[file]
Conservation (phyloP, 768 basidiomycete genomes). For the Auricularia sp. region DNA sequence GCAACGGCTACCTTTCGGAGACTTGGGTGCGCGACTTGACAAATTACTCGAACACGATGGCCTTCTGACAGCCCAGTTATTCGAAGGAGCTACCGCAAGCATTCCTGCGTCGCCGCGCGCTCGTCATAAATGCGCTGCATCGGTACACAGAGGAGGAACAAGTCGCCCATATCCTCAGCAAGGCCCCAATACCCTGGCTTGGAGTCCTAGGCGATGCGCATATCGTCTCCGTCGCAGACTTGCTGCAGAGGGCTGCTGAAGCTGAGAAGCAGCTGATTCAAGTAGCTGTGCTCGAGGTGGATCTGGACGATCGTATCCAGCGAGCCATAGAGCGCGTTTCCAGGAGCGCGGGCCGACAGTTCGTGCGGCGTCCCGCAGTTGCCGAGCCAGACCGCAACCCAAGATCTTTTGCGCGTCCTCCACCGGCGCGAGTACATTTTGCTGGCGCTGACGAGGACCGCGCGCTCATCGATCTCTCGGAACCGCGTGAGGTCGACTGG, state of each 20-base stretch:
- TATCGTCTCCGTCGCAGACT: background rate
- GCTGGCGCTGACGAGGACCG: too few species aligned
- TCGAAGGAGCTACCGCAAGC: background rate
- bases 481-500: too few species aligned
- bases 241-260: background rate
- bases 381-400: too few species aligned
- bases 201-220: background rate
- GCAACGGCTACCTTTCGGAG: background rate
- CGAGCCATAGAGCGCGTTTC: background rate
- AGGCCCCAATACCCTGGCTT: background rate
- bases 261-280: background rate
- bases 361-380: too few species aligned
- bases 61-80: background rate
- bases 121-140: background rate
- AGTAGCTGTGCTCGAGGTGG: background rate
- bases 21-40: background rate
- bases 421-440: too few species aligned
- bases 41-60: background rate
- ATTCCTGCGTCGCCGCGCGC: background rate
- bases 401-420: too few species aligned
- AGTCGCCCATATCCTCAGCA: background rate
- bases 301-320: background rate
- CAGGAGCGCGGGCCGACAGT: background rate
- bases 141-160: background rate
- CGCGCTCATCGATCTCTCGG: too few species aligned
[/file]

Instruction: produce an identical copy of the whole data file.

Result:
Conservation (phyloP, 768 basidiomycete genomes). For the Auricularia sp. region DNA sequence GCAACGGCTACCTTTCGGAGACTTGGGTGCGCGACTTGACAAATTACTCGAACACGATGGCCTTCTGACAGCCCAGTTATTCGAAGGAGCTACCGCAAGCATTCCTGCGTCGCCGCGCGCTCGTCATAAATGCGCTGCATCGGTACACAGAGGAGGAACAAGTCGCCCATATCCTCAGCAAGGCCCCAATACCCTGGCTTGGAGTCCTAGGCGATGCGCATATCGTCTCCGTCGCAGACTTGCTGCAGAGGGCTGCTGAAGCTGAGAAGCAGCTGATTCAAGTAGCTGTGCTCGAGGTGGATCTGGACGATCGTATCCAGCGAGCCATAGAGCGCGTTTCCAGGAGCGCGGGCCGACAGTTCGTGCGGCGTCCCGCAGTTGCCGAGCCAGACCGCAACCCAAGATCTTTTGCGCGTCCTCCACCGGCGCGAGTACATTTTGCTGGCGCTGACGAGGACCGCGCGCTCATCGATCTCTCGGAACCGCGTGAGGTCGACTGG, state of each 20-base stretch:
- TATCGTCTCCGTCGCAGACT: background rate
- GCTGGCGCTGACGAGGACCG: too few species aligned
- TCGAAGGAGCTACCGCAAGC: background rate
- bases 481-500: too few species aligned
- bases 241-260: background rate
- bases 381-400: too few species aligned
- bases 201-220: background rate
- GCAACGGCTACCTTTCGGAG: background rate
- CGAGCCATAGAGCGCGTTTC: background rate
- AGGCCCCAATACCCTGGCTT: background rate
- bases 261-280: background rate
- bases 361-380: too few species aligned
- bases 61-80: background rate
- bases 121-140: background rate
- AGTAGCTGTGCTCGAGGTGG: background rate
- bases 21-40: background rate
- bases 421-440: too few species aligned
- bases 41-60: background rate
- ATTCCTGCGTCGCCGCGCGC: background rate
- bases 401-420: too few species aligned
- AGTCGCCCATATCCTCAGCA: background rate
- bases 301-320: background rate
- CAGGAGCGCGGGCCGACAGT: background rate
- bases 141-160: background rate
- CGCGCTCATCGATCTCTCGG: too few species aligned